determining the exact (or approximated) solution of the one-phase
*Stefan problem. Moreover, researchers of the Department of *
*Applied Mathematics have prepared many other works concerning *
the direct and inverse heat conduction problems, like for example
[95-107]. In part of those papers, verification of the developed
methods is executed by using the experimental data received with
the aid of UMSA equipment (Universal Metallurgical Simulator
and Analyzer), designed for analysis of the heat processes
occurring in metals [108-110]. Experimental results were received
*thanks to the collaboration with the employees of the Institute of *
*Engineering Materials and Biomaterials in the Faculty of *
*Mechanical Engineering of the Silesian University of Technology. *

In the current paper, an application of the homotopy perturbation method for solving the heat conduction equation in the heterogeneous cast-mould system, with an assumption of the ideal contact at the cast-mould contact point is presented.

An example illustrating the discussed approach and confirming usefulness of the proposed procedure for solving problems of that kind is also showed.

**2. Homotopy perturbation method **

By using the homotopy perturbation method, solution of the following nonlinear operator equations can be found:

, ),

( )

(*u* *f* *z* *z*:

*A* (1)

where *A* denotes the operator, *f*is the given function and *u*is
the sought function. Let us assume that the operator *A can be *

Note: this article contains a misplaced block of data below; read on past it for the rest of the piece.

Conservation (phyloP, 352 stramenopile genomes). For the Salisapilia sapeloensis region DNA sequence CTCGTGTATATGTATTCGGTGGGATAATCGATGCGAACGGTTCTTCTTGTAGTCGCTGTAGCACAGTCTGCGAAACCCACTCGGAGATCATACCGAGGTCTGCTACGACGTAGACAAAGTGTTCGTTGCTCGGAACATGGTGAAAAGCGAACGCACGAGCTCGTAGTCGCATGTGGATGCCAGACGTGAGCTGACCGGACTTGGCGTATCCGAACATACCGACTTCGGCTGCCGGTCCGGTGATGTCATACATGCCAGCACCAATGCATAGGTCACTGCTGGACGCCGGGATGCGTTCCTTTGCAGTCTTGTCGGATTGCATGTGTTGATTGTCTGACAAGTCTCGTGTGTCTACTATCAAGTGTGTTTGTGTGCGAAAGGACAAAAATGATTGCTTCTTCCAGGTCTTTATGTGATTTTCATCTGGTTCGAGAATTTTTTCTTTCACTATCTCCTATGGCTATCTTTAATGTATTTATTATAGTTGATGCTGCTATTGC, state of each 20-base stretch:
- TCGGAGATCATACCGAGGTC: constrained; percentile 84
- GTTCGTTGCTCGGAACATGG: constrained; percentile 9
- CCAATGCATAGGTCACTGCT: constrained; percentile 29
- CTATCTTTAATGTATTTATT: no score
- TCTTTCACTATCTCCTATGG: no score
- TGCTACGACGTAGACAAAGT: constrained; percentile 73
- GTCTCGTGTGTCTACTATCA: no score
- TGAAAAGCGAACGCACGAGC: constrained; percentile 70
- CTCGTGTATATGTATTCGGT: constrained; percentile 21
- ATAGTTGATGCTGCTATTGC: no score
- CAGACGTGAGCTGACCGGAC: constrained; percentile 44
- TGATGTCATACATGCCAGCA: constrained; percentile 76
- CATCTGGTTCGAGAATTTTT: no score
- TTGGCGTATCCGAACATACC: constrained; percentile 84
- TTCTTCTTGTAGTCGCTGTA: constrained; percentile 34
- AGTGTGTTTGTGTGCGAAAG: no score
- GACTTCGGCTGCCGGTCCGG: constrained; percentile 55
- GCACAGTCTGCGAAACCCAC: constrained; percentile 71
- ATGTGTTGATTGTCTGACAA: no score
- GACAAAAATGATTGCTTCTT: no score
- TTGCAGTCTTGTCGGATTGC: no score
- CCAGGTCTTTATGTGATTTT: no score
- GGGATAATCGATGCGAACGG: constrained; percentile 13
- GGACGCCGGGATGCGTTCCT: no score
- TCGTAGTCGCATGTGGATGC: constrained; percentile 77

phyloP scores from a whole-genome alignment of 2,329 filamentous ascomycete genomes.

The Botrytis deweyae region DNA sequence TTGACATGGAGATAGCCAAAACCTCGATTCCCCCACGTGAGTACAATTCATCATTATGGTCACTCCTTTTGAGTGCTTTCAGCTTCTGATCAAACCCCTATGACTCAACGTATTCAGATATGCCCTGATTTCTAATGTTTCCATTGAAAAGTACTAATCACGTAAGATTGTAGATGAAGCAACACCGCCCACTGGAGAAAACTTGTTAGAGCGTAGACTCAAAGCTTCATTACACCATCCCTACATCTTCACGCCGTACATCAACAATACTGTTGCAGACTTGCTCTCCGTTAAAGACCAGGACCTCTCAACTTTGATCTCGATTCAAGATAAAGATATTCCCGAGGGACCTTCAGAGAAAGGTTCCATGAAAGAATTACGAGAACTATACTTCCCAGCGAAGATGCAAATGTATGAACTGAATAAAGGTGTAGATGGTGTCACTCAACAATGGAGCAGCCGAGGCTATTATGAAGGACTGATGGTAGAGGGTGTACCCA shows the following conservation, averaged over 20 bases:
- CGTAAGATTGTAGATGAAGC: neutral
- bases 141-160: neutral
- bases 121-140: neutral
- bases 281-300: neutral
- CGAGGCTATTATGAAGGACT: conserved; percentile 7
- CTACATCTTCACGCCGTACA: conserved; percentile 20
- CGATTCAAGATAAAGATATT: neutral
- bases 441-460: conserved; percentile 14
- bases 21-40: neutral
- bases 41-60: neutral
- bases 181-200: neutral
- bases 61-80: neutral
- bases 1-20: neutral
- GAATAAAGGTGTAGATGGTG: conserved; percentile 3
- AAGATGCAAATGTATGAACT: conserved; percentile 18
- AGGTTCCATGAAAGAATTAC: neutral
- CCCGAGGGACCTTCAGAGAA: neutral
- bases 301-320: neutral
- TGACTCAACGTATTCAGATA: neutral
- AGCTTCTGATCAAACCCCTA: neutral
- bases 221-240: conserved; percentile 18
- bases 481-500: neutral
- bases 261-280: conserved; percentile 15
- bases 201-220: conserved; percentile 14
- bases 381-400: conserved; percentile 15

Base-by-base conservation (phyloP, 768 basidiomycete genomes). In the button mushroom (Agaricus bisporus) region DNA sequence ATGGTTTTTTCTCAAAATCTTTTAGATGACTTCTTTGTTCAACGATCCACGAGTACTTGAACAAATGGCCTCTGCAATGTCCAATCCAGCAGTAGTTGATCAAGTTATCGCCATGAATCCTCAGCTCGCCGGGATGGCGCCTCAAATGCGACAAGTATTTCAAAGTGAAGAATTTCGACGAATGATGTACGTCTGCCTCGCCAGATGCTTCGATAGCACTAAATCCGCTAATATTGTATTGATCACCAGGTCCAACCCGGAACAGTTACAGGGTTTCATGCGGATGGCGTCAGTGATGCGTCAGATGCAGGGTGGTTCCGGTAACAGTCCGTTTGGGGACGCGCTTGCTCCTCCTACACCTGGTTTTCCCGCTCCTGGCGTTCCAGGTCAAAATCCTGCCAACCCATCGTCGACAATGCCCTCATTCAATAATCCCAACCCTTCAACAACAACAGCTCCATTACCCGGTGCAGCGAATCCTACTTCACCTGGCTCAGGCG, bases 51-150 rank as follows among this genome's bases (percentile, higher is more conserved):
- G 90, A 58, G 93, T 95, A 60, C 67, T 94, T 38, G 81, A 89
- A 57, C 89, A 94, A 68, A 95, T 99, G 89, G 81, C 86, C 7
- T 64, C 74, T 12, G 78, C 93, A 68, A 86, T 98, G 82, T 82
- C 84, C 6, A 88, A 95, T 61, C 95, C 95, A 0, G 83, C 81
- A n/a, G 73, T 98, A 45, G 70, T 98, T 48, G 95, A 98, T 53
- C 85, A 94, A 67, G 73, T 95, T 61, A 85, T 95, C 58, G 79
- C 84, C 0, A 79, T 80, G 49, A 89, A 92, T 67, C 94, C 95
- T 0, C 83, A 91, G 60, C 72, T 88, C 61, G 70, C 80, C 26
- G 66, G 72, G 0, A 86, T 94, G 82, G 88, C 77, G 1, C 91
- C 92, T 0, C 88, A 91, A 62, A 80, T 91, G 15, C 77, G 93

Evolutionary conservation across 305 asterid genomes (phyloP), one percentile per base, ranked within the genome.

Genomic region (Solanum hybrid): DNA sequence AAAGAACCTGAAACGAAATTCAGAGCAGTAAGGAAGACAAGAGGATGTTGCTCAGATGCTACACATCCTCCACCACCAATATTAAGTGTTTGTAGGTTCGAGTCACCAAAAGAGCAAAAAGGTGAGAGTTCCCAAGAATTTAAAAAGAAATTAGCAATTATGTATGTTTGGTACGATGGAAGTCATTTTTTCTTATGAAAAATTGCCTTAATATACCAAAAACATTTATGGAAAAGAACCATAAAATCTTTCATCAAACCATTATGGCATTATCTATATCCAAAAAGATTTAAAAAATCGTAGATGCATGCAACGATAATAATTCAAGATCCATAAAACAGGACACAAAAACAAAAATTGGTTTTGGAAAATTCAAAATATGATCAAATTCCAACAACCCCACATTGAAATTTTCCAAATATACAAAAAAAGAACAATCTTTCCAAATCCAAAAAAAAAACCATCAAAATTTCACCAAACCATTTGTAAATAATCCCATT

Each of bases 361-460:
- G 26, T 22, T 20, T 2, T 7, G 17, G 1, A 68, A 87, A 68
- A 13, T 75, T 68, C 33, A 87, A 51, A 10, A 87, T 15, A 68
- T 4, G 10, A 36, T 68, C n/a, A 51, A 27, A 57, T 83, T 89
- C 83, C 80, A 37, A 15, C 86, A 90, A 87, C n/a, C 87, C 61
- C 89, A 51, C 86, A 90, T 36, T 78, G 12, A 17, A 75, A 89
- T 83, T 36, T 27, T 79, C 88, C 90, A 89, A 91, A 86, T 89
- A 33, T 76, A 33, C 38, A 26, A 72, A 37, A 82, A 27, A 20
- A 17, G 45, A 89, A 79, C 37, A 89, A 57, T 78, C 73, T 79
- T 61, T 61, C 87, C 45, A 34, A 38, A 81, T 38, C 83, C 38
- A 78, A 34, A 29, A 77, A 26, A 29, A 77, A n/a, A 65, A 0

presented as the sum:

), ( ) ( )

(*u* *Lu* *Nu*

*A* (2)

where *L* represents the linear operator and *N* denotes the
nonlinear operator. From this, equation (1) can be written in the
form:

. ),

( ) ( )

(*u* *N* *u* *f* *z* *z*:

*L* ^{(3) }

Let us define a new operator, named the homotopy operator, in the following way:

)), ( ) ( ( )) ( ) ( ( ) 1 ( ) ,

(*v* *p* *p* *Lv* *Lu*_{0} *p* *Av* *f* *z*

*H* { (4)

where *p*[01,] is the, so called, homotopy parameter,
*R*

*p*
*z*

*v*( , )::u[01,]o , and *u denotes the initial approximation *_{0}

of solution of the equation (1). By using the relation (2) we obtain:

)). ( ) ( ( ) ( ) ( ) ( ) ,

(*v* *p* *Lv* *Lu*_{0} *pLu*_{0} *p* *N* *v* *f* *z*

*H* { (5)

Since *H*(*v*,0) *L*(*v*)*L*(*u*_{0}), then for *p* 0 solution of the
operator equation *H*(*v*,0) 0 is equivalent to solution of the
trivial problem *L*(*v*)*L*(*u*_{0}) 0. Whereas, for *p* 1 solution of
the operator equation *H*(*v*1,) 0 is equivalent to solution of the
input equation. In this way, the monotonic change of parameter